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The Love of a Pit Bull
By Irene Reed
The moment I saw her I felt sympathy. A bony and emaciated six month old Pit-bull. She gazed at be with her huge beautiful brown eyes that looked like big bowls of chocolate, warm and comforting. She stared at me as if I was going to lash out at her at any moment. Her beautiful white fur was accompanied by splotches of brindle and gold; it was a shame that it was encrusted with mud and dirt. She leaned up against my legs and looked up at me as if begging me to protect her. I had no means to take care of a dog, especially one that I had no prior knowledge on but something in her struck me. I knew she needed me.
I brought her home and bathed her, I remember that first bath well. I felt as if I was torturing her. Every time I looked at those eyes it reminded me of where she had come from, a place of neglect and abuse. I remember dwelling on how someone could be so cruel to an animal so sweet and pure. As I sat there scrubbing, I watched all her past running down the drain. All of the fleas, mud and feces dripping from her tattered fur to reveal a beautiful shiny white coat. Despite her constant shivering and expression of fear, I knew she felt better.
After arranging her a small bed, laying out a dish of water and blanket to keep her warm she still refused to comfort herself. I realized how broken she truly was. The first few days she neither ate nor slept. All she could do was curl into the tightest ball in the farthest corner as if she just wanted to disappear into the background. I wondered was she was thinking; if I too would abuse her, if I would feed her or take care of her. If I would keep her or send her away. I’m not sure she even knew what it felt like to be loved and cared for. It wasn’t until the third day did she show me any hope of a friendship.
I remember sitting about five feet away from her with my hand extended in front of me and a treat lay on my fingers. We sat like this for almost an hour. She finally moved but just enough to sniff the air in front of her in hopes to catch a whiff of the treat I offered her. Her ribs ballooning up as she tried to catch the scent of the treat I held in my hand. She twitched her nose back and forth as if she was an innocent little bunny. It took her almost forty minutes to inch up and so gently retrieve the treat from my fingers. She was sure of me finally. I think she knew I was her friend and indeed I was.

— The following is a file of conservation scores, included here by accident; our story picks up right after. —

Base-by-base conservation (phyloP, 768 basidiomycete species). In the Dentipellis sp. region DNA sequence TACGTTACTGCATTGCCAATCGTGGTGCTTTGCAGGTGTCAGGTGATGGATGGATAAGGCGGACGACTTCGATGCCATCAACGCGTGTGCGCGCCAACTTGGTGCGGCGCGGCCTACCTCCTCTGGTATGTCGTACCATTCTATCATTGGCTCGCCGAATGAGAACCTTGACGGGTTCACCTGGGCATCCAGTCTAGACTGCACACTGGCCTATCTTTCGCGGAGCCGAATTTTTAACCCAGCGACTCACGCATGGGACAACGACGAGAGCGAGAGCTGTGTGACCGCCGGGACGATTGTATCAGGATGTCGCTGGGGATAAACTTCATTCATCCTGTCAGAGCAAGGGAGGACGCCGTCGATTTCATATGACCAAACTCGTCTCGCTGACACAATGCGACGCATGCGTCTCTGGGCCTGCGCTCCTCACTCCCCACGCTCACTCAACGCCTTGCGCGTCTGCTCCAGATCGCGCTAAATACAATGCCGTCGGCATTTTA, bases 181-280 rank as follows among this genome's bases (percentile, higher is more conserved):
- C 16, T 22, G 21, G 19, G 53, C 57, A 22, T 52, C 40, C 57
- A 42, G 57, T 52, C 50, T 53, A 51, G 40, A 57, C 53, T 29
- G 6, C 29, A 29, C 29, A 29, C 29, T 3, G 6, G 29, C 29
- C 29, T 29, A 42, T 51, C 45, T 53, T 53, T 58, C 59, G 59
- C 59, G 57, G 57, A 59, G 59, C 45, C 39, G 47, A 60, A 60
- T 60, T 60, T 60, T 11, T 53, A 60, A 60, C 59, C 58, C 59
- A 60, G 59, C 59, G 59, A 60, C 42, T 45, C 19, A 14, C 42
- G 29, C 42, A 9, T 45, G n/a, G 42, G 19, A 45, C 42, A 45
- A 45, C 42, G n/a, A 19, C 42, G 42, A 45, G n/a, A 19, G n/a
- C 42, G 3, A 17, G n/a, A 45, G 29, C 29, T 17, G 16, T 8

Over the next few months there was a lot of training that needed to be done; I couldn’t comprehend that a puppy didn’t know how to play. I would try everything: a ball, a rope and even a stick at one point but she just wouldn’t budge. I had to train her to play, to go on walks, even to eat correctly. She was so shy of people; every time we walked I would ask strangers to stop and give her a treat. She would hide behind me, cowered over, tail between her legs and the saddest look on her face. Still to this day I wonder if these strangers ever thought that I was the one the mistreated her.
Today, she stands tall and is constantly wagging her tail. She is the most gentle dog I have ever met; she can play rough with the dogs and easy with the kittens. One of her favorite pastimes is playing tug-of-war with her fellow canine friends. She loves belly rubs and treats. Even though it may take her a little bit she warms up to people and actually trusts them to treat her right. She loves all other animals and adores children; I think it’s because they are more her size. One thing has never changed though, she uses her sad face to get what she wants! She knows it is my weakness!
Looking at her now, it amazes me how far she has come; it has been nine months since I began to call her my own. I have named her Marley and she has become a bigger part of my life than I would have ever imagined. She has become my best friend. I never have to impress her or hide my emotions. She listens to me and never judges. Even if I am angry at the world she will always make me smile. That dog ended up saving me just as much as I saved her. I know what true unconditional love and loyalty actually means because of my American Pit-bull Terrier.
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